Cyber threats rapidly expanding

APAC organisations suffering threat fatigue

Since COVID-19 began having a substantial impact on working practices, companies like Cisco have noticed an increased “uptake” of “security products”.

Steve Moros, director of cybersecurity for Cisco Australia and New Zealand (A/NZ) told CIO Tech Asia organisations have realised how vulnerable their data and security is now that many employees are working from home. They are now having to take steps to ensure they are collaborating without compromise.

According to Moros protecting an organisation from threats that leverage current themes relies on the same strong security infrastructure foundation, that organisations hopefully already have in place.

“A key lesson is to ensure your organisation’s existing protections and capabilities function effectively, at a time in which we are increasingly working remotely,” he said. “It is also important to ensure users are aware of the threats; how to identify them and that your organisation has implemented security best practices; and absolutely vital in adopting a holistic approach to cybersecurity to ensure the necessary protection.”

However Moros believes the “region is suffering from is cybersecurity fatigue”.

“Organisations are receiving thousands of alerts in this space every single day,” he said. “Which means some businesses have virtually given up on proactively defending against threats, due to the rapid evolution of attacks.”

He believes hackers are no longer just targeting IT infrastructure, but have started to attack operational infrastructure, intensifying the challenge for companies.

“According to The Annual Cisco 2019 Asia Pacific Chief Information Security Officer (CISO) Benchmark Study, 25 per cent of respondents have already experienced an attack on their operational infrastructure (versus 21 per cent globally) at the start of 2019, and 73 per cent expect this trend to increase throughout 2020 (versus 64 per cent globally),” said Moros.

Moros said security shouldn’t be an “opt” in, but something that should “be there from the outset”.

“We aren’t too surprised to see this uptake for our services as organisations are aware that we don’t compromise when it comes to keeping our customers safe and secure online,” he said. “There are a number of steps that organisations can take to make sure themselves and their employees are protected.”

CIOs need to understand the importance of educating employees and anyone using the internet to conduct business from home; as well, tips for staying secure online because cyber risk comes from a lack of appropriate technology solutions and human behaviour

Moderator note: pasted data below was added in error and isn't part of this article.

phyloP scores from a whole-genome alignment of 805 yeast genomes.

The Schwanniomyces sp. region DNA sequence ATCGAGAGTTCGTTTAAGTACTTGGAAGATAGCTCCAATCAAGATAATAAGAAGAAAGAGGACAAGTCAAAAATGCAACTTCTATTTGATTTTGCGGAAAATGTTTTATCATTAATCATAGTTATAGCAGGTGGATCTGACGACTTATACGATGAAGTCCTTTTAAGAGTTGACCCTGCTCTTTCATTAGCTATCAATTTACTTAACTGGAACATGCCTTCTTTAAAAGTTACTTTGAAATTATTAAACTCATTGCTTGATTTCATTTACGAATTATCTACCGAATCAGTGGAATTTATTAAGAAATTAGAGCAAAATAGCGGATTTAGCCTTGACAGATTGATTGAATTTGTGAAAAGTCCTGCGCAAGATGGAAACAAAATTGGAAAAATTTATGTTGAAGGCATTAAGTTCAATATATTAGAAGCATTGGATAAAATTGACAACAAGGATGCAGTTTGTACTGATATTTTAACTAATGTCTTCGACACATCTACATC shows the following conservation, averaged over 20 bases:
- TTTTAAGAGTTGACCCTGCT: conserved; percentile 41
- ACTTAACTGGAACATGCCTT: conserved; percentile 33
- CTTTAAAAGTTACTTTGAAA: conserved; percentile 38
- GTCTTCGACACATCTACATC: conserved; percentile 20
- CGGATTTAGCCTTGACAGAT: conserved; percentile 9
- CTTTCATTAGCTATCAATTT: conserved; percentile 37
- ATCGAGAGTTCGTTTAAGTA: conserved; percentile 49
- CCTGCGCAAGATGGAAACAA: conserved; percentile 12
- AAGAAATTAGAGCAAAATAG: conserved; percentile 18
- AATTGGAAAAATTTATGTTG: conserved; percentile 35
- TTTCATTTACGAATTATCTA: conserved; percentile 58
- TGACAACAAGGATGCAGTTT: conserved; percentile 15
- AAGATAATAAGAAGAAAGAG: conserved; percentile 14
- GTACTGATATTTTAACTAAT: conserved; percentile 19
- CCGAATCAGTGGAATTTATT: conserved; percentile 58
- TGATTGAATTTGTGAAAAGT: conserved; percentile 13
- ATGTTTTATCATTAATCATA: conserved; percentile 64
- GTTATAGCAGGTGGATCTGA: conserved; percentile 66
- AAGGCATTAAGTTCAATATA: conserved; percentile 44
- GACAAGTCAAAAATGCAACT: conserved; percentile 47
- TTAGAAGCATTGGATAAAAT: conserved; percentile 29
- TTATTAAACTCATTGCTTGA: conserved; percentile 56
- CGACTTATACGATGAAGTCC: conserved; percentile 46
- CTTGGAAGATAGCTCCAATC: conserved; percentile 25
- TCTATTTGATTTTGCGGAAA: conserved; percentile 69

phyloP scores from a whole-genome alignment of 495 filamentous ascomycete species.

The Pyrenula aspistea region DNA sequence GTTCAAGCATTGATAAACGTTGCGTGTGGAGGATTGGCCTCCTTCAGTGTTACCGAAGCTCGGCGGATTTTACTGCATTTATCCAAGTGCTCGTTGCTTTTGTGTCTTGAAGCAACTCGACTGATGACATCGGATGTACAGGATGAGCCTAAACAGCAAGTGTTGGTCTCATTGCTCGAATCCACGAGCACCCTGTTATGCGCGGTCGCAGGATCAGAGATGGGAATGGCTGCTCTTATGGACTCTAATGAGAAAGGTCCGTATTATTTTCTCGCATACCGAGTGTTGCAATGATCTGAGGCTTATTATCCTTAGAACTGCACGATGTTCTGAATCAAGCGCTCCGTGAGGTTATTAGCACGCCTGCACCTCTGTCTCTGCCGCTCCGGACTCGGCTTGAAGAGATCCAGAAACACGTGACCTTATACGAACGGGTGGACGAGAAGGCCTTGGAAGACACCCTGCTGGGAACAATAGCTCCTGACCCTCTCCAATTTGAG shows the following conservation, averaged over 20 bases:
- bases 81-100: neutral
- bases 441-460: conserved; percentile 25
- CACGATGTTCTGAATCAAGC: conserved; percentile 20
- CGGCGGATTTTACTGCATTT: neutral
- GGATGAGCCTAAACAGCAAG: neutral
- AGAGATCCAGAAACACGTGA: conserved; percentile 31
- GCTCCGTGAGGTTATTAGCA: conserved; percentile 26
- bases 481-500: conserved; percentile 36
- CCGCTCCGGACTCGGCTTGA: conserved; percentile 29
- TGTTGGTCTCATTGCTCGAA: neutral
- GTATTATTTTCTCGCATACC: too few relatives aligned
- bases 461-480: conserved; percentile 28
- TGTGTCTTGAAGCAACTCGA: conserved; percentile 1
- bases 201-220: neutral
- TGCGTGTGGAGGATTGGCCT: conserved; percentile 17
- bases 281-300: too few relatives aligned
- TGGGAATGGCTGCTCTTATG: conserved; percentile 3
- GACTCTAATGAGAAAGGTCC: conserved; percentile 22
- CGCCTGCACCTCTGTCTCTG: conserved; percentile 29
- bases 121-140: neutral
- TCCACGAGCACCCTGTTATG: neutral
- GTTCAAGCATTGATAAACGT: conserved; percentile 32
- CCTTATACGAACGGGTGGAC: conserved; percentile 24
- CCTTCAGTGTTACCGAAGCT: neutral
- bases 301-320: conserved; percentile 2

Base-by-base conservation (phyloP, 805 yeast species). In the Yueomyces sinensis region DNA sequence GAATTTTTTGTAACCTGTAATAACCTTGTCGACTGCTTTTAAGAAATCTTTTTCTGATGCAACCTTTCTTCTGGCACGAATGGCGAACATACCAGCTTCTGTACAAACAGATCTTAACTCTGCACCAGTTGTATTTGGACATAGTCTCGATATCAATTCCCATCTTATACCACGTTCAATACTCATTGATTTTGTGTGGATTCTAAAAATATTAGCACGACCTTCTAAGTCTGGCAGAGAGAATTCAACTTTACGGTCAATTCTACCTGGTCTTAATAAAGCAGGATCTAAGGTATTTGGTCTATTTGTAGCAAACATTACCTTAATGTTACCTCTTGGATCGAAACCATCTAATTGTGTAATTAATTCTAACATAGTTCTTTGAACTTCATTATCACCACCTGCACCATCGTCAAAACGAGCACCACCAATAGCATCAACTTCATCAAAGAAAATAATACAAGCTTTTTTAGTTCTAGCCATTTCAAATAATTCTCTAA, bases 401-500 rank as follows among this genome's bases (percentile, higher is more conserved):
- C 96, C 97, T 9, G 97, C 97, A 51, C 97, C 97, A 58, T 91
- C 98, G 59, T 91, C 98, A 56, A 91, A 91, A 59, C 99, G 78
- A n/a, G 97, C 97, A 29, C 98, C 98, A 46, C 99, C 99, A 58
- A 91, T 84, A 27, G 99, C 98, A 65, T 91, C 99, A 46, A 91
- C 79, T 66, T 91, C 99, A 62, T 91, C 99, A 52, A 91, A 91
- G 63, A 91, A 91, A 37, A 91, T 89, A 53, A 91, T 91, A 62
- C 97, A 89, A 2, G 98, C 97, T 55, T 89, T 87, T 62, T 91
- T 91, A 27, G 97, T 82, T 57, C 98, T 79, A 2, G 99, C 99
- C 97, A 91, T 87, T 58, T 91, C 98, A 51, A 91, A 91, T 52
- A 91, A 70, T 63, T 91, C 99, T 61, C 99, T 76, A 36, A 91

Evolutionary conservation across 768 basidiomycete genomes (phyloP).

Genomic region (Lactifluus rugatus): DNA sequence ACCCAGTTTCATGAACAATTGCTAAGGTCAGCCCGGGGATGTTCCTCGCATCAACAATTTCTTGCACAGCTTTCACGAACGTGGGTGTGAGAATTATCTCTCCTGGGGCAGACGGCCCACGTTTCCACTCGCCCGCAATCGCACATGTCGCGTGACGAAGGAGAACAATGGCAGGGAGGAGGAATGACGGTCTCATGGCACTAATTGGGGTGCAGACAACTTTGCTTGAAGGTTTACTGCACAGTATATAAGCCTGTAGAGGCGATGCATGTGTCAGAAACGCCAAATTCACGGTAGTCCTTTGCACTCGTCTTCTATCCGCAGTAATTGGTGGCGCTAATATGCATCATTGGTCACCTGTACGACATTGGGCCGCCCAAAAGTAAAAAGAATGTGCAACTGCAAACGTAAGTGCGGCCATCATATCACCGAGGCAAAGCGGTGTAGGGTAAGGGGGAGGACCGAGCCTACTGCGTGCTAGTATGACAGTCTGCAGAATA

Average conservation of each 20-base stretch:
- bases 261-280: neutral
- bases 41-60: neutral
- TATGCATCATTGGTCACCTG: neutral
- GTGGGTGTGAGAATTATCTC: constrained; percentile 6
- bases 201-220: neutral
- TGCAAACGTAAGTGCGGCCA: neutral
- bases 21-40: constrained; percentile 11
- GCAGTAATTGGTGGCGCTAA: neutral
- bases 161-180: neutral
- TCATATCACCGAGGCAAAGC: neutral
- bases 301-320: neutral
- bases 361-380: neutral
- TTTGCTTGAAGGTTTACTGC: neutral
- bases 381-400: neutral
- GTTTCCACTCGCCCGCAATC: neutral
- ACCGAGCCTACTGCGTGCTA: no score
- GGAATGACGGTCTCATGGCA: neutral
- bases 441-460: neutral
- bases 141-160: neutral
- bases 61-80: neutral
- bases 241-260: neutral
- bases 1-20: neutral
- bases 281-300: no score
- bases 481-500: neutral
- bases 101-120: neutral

“There’s absolutely no doubt that educating employees on how to stay secure online is fundamental to equipping workforces with both the confidence and know-how to work from home in a secure and productive manner,” Moros said. “With employees moving to working from home, there is often not the suitable level of protection without the company VPNs, therefore putting more emphasis on individuals to be smart online – the majority of cyber breaches are still as a result of human error or compromised user credentials.”

According to Moros there is a need to drive people to act as if they are in the office when it comes to online security and behaviour. For example, locking their computer when away from their desk and only using a laptop for corporate use. Otherwise, they are massively putting themselves and their organisations at risk.

“While many collaboration tools today aim to offer a certain level of encryption, this is far from enough to protect a company, its assets, data, and employee privacy,” he said. “In this new normal, proper cyber hygiene training, user education, as well as a holistic approach to security for those implementing the technology needs to be considered.”

According to Moros, businesses face several challenges, especially in this current climate.

“Visibility, massive complexity changes and limited budget and resources are the key pain points that we find with our customers, and it’s important for vendors such as ourselves to alleviate these as best we can,” he said. “A small business, for example, may not have the sufficient IT expertise in-house to drive security solutions with its workforce.

Moros said Cisco has stepped up to support businesses, to make full use of the relevant cyber security technology.

“We have been providing free security remote working solutions, which we have recently announced an extension to, which includes Cisco Advanced Malware Protection for Endpoints,” he said. “This technology prevents breaches and blocks malware at the point of entry as well as detects, contains and remediates advanced threats if they evade the frontline of defence.”

All Cisco customers also have access to Cisco TALOS threat intelligence service, which defends customers against known and emerging and discovers vulnerabilities in common software cyber threats by altering them as they happen so they can be aware and monitor their systems.


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